ENVS junior, Aspen Ono, reflects on 2016 Nairobi Conference on Earth System Governance

In December 2016, ENVS student Aspen Ono attended the 2016 Nairobi Conference on Earth System Governance. The Department of Environmental Sciences was proud to help support Aspen's travel through a Lester grant and as part of the experience, Aspen offered the reflection that follows below.


Aspen Ono’s Nairobi 2016 Earth Systems Governance Blog

Sustainability, climate change, and environmental justice are global issues that implicate every single country, community, and human being. Yet the international dialogue, particularly that occurring at scientific conferences, that focus on the global issues tend to be dominated by a few key countries and institutions. This existing disparity in academic interaction not only hinders inclusive collaboration and communication, but also marginalizes many key voices that could contribute unique ideas and solutions to the global conversation. The annual Earth Systems governance conference attempted to overcome this obstacle this yearly choosing to be held at the University of Nairobi in Kenya. This conference represents an initial step towards global inclusivity in an interdisciplinary environmental dialogue. It allowed African researchers to present their work, many of whom, due to financial restrictions, will never again be able do so on a global stage.

Being an environmental science and international studies major at Emory, I am troubled by the current political climate in the United States and more broadly in the world. With Brexit and the elections of multiple separatist and populist leaders, it feels as though we are moving away from global collaboration, understanding and communication. We are building more walls (metaphorical and otherwise), constructing more exclusionary domestic policies, and seeing an increase in distrust of those unlike ourselves. This creates tensions for both social and environmental international partnerships. Being an American citizen, I must say that November 9th was particularly disheartening in this sense. I woke up feeling as though environmental research, particularly my focus on international environmental justice, was somewhat pointless. It appeared that there was a general lack of social and political valuation of sustainability and the environment in general.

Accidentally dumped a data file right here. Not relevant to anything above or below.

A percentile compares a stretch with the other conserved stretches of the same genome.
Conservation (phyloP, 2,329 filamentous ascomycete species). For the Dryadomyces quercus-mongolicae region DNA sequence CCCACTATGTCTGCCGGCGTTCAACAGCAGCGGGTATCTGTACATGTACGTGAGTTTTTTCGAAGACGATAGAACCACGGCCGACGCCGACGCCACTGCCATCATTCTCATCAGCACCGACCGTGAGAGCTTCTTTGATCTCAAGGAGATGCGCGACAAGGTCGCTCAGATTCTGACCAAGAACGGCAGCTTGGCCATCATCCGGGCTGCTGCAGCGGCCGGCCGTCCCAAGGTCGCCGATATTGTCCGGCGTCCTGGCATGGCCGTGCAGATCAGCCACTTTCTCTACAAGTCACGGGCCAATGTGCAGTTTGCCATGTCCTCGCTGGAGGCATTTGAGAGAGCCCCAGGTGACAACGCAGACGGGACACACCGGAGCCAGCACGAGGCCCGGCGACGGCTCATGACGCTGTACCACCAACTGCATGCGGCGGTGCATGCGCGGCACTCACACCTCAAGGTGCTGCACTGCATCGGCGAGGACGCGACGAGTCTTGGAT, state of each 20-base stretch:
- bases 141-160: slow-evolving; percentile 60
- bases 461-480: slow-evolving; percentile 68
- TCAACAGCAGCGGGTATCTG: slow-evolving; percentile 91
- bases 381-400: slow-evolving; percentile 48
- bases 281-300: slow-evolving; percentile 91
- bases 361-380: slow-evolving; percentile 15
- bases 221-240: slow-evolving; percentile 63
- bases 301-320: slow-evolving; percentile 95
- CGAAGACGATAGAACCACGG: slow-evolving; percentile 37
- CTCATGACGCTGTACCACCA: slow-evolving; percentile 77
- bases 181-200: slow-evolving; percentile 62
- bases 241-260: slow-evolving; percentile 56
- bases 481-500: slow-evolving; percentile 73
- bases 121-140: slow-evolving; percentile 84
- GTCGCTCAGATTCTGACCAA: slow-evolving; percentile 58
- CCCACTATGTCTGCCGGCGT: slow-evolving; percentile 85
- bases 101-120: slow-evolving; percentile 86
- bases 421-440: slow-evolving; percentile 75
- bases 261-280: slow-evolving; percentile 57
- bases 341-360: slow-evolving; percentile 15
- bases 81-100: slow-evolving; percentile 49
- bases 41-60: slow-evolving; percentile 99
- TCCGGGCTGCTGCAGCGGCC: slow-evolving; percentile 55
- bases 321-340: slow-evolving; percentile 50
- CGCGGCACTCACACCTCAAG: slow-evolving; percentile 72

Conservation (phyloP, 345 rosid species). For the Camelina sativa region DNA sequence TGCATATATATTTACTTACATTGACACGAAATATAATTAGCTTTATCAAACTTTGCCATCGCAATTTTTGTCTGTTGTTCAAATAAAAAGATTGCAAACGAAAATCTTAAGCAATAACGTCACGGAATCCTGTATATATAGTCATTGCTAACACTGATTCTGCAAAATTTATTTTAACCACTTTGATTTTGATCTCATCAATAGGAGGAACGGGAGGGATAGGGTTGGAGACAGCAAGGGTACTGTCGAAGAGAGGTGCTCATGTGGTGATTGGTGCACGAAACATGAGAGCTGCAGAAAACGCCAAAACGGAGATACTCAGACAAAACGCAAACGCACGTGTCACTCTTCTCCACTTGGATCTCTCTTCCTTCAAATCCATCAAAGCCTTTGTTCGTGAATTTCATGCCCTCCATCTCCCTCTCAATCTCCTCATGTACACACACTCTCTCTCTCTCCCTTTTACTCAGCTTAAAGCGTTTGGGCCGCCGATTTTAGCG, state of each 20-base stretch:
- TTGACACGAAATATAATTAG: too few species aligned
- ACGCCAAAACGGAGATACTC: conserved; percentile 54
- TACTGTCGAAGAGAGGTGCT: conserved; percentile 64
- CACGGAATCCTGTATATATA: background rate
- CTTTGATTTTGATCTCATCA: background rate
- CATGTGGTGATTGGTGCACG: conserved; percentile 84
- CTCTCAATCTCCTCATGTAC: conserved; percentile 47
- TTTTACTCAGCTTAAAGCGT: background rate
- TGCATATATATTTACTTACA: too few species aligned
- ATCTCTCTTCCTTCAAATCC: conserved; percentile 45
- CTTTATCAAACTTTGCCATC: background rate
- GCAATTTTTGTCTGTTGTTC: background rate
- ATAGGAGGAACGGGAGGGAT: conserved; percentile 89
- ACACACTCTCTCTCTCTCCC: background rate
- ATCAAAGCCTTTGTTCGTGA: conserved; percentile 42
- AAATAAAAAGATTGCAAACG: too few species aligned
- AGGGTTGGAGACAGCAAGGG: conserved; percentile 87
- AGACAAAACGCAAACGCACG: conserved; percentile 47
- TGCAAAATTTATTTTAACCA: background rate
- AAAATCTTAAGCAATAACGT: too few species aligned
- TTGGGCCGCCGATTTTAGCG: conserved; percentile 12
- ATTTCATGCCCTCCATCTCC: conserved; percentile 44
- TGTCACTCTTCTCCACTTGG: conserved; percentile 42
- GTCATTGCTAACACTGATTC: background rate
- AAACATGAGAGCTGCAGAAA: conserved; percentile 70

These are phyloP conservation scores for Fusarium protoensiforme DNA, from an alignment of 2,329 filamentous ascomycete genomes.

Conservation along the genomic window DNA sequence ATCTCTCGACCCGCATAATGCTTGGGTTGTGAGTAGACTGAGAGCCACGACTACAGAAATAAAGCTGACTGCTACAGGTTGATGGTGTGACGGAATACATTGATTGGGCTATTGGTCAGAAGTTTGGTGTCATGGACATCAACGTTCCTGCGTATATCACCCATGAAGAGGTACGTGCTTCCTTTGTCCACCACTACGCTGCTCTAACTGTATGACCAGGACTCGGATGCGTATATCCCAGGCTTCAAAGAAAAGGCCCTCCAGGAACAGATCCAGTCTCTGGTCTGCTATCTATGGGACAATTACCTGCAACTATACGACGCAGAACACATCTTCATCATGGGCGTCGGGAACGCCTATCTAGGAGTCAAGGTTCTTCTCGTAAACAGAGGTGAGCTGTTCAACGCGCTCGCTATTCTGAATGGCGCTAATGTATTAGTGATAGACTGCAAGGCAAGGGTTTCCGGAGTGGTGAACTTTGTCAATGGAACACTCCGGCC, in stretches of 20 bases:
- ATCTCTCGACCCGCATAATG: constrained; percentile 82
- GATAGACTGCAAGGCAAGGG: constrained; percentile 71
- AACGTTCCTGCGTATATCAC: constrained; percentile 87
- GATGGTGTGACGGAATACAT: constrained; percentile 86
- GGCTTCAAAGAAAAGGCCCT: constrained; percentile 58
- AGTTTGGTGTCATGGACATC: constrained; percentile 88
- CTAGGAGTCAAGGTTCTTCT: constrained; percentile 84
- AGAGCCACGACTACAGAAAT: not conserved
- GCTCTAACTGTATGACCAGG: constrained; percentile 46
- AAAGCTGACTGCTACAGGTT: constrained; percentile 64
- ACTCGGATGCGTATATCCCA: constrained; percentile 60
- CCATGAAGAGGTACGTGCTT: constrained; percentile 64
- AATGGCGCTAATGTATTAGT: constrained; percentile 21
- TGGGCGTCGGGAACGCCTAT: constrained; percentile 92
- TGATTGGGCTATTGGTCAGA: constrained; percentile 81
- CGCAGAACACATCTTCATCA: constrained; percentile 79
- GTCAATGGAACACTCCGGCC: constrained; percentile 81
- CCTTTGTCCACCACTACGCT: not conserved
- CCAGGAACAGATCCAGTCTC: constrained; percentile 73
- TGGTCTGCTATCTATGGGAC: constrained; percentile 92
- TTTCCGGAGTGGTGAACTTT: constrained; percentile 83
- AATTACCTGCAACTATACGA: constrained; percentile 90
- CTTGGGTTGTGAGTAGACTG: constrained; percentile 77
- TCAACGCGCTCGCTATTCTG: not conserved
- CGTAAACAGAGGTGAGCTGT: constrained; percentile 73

This was my mindset on Earth Systems Governance upon entering the 2016 conference in Nairobi. It was one of doubt, pessimism, skepticism, and general uncertainty. But, this conference has renewed my hope in the future of the earth and the complex global network of humans that inhabit it. Most speakers, regardless of the core focus of their research, spoke to the challenges of deliberative governance to leverage sustainability in the current political and commercial climate, especially considering the recent American Presidential election. But instead of being deterred by these challenges my fellow presenters argued that our work in earth systems governance is more important now than ever before.

In Nairobi, researchers from around the world, with a prominent and unique representation of the African research community, came together to ask “how can we as a species move forward?” “How can we develop sustainably, increasing global human welfare, establishing international justice, and conserving earth’s resources for future generations?” Presentations ranged from research on geoengineering to water use in Africa, to my own research in environmental justice networks. But, they all came back to the central idea of creating a truly globally inclusive network of researchers; seeking to embody the age-old lesson that is all too often connected to environmental challenges of “divided we stand or united we will fall.”

Although, I learned a lot about different sustainability research projects being conducted around the world, my primary take away from this conference was a renewed sense of hope. This passionate group of researchers demonstrated that people, governments, institutions, and communities are internationally fighting for equitable and responsible earth stewardship and governance. Despite the current disheartening political and social climate in which we are all conducting our research and advocacy, this conference reaffirmed that there are still many dedicated individuals out there like myself who will continue to fight for what we believe is right, true, and just. There will always be those out there who do not listen or care about sustainable earth systems governance; but this conference demonstrated that there is a strong, resilient, and connected international network of people, who do.

I would like to leave you with the words of Dr. Wangari Maathi, a Kenyan humanitarian and environmentalist, who won the Nobel peace prize in 2014, and after whom the institute that hosted this conference is named. She said “We owe it to ourselves and to the next generation to conserve the environment so that we can bequeath our children a sustainable world that benefits all. We need to promote development that does not destroy our environment.”